Frequently Asked Questions

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18 July, 2018

How far reaching can a workplace dress code be?

In summary, dress codes can be a legitimate part of an employer's terms and conditions of service, but any less favourable treatment because of sex could amount to direct discrimination. While dress policies for men and women do not have to be identical, the standards imposed should be equivalent.

In May 2018, the Government Equalities Office published "Dress codes and sex discrimination: what you need to know" offering employers guidance on workplace dress codes.

Whilst brief, the guidance sets out advice for employers on their legal responsibilities when setting a workplace dress code policy. The guidance covers sex discrimination, religious symbols, transgender issues, health and safety, and the need to make reasonable adjustments for disability.

When setting a dress code policy, employers are advised to:

  • Consider the reason behind having a policy.
  • Consult with employees, staff organisations and trade unions to try to ensure the policy is acceptable to both the employer and its staff.
  • Consider the health and safety implications of any requirement. For example, if employees are required to wear particular shoes as part of a dress code (rather than for personal protective equipment purposes), the employer should consider whether this may make staff more prone to slips and trips or injuries to their feet.

Employers should document the above process to evidence that the considerations and consultations have taken place.

The guidance advises against:

  • Gender specific prescriptive requirements, such as a requirement to wear high heels. Any requirement to wear make-up, skirts, have manicured nails, certain hairstyles or specific types of hosiery is likely to be unlawful (assuming there is no equivalent requirement for men).
  • Having a code that could lead to harassment by colleagues or customers, as any requirements for women to dress in a provocative manner are likely to be unlawful on those grounds.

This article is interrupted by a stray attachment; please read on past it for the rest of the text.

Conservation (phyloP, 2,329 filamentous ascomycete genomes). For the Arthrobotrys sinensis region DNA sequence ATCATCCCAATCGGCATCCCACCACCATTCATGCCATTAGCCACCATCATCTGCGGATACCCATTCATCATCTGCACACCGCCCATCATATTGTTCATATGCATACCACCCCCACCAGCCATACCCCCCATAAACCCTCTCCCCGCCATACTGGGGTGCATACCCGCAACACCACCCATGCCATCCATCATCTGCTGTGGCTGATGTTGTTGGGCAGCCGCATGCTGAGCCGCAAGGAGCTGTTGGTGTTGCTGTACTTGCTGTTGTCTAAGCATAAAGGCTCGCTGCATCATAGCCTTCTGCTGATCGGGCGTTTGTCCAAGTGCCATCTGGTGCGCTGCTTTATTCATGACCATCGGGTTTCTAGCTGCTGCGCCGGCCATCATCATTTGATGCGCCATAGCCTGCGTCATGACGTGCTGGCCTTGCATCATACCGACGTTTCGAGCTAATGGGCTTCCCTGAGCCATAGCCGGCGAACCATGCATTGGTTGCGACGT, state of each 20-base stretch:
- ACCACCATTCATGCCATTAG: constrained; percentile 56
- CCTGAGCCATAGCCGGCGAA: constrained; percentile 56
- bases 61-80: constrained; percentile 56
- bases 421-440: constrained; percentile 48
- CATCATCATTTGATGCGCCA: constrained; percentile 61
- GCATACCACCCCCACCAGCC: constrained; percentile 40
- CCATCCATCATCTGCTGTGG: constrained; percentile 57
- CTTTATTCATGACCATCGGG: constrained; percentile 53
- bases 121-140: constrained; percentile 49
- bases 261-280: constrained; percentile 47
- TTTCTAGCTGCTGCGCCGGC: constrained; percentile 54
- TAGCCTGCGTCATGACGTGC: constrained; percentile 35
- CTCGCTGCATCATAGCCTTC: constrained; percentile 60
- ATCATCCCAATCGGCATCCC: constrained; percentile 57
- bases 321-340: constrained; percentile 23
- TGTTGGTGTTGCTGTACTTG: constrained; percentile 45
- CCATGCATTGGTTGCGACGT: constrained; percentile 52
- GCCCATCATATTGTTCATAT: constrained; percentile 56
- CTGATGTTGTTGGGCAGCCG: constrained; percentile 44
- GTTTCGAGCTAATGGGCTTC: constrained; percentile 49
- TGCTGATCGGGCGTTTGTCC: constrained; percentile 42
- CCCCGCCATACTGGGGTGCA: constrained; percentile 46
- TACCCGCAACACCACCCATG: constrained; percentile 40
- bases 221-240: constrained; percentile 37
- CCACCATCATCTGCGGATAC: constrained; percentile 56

• Prohibiting religious symbols that do not interfere with an employee's work.

What sanctions are employees exposed to for any failure to ensure that employees have the right to work in the UK?

Under the Immigration, Asylum and Nationality Act 2006 and Immigration Act 2014, it is unlawful to employ someone who does not have the right to reside and the appropriate right to work in the UK, or who is working in breach of their conditions of stay. Employers in breach of their obligations may be liable for a large civil penalty and commit a criminal offence.

The maximum civil penalty is £20,000 for each individual who does not have the right to work (having risen from £10,000 on 16 May 2014).

From 12 July 2016, an employer commits a criminal offence if it employs someone who it either knows is an illegal worker, or who it has "reasonable cause to believe" is disqualified from the employment by reason of their immigration status.

On summary conviction, an employer may receive an unlimited fine or imprisonment of up to six months (or both). Following conviction on indictment, the employer may also be subject to imprisonment. The IA 2016 increased the maximum period of imprisonment from two to five years with effect from 12 July 2016.

The Home Office may also seek to prosecute or remove from the UK (or both) anyone who is found to be illegally working in the UK.

The offence relates only to individuals who are employed "under a contract of service or apprenticeship, whether express or implied and whether oral or written". Businesses that use agency staff should ensure that the contract with the agency makes it clear that the agency remains the employer and is responsible for conducting the right to work checks.

Can an employee on a zero-hours contract be suspended pending a disciplinary investigation.

In short, yes. However, there are a number of issues to bear in mind.

As with every type of employment contract, suspension is a serious step and thought should be given to whether it can be avoided. No less consideration should be given to this step despite an employee being employed on a zero-hours contract. The period of suspension should be as short as possible and the suspension decision should be kept under regular review.

In the absence of a clear contractual right to do so, an employer will not be entitled to suspend an employee without pay. Accordingly, a suspended employee should normally continue receiving their normal pay and benefits. Just because a suspended employee works under a zero-hours contract does not mean they can be suspended on no pay, without a contractual right to do so. The calculation of pay can be a more complex issue where an employee's hours varied greatly from week to week on a zero-hours contract, but this is a process employers are required to complete on suspension.

If a claim is brought, although in some instances the employee finding alternative employment can be considered in mitigation, where the prior employment was pursuant to a zero-hours contract there is the possibility that the flexibility offered could mean that zero-hours shifts could be worked around and alongside the alternative employment. This may have an impact on any mitigation.

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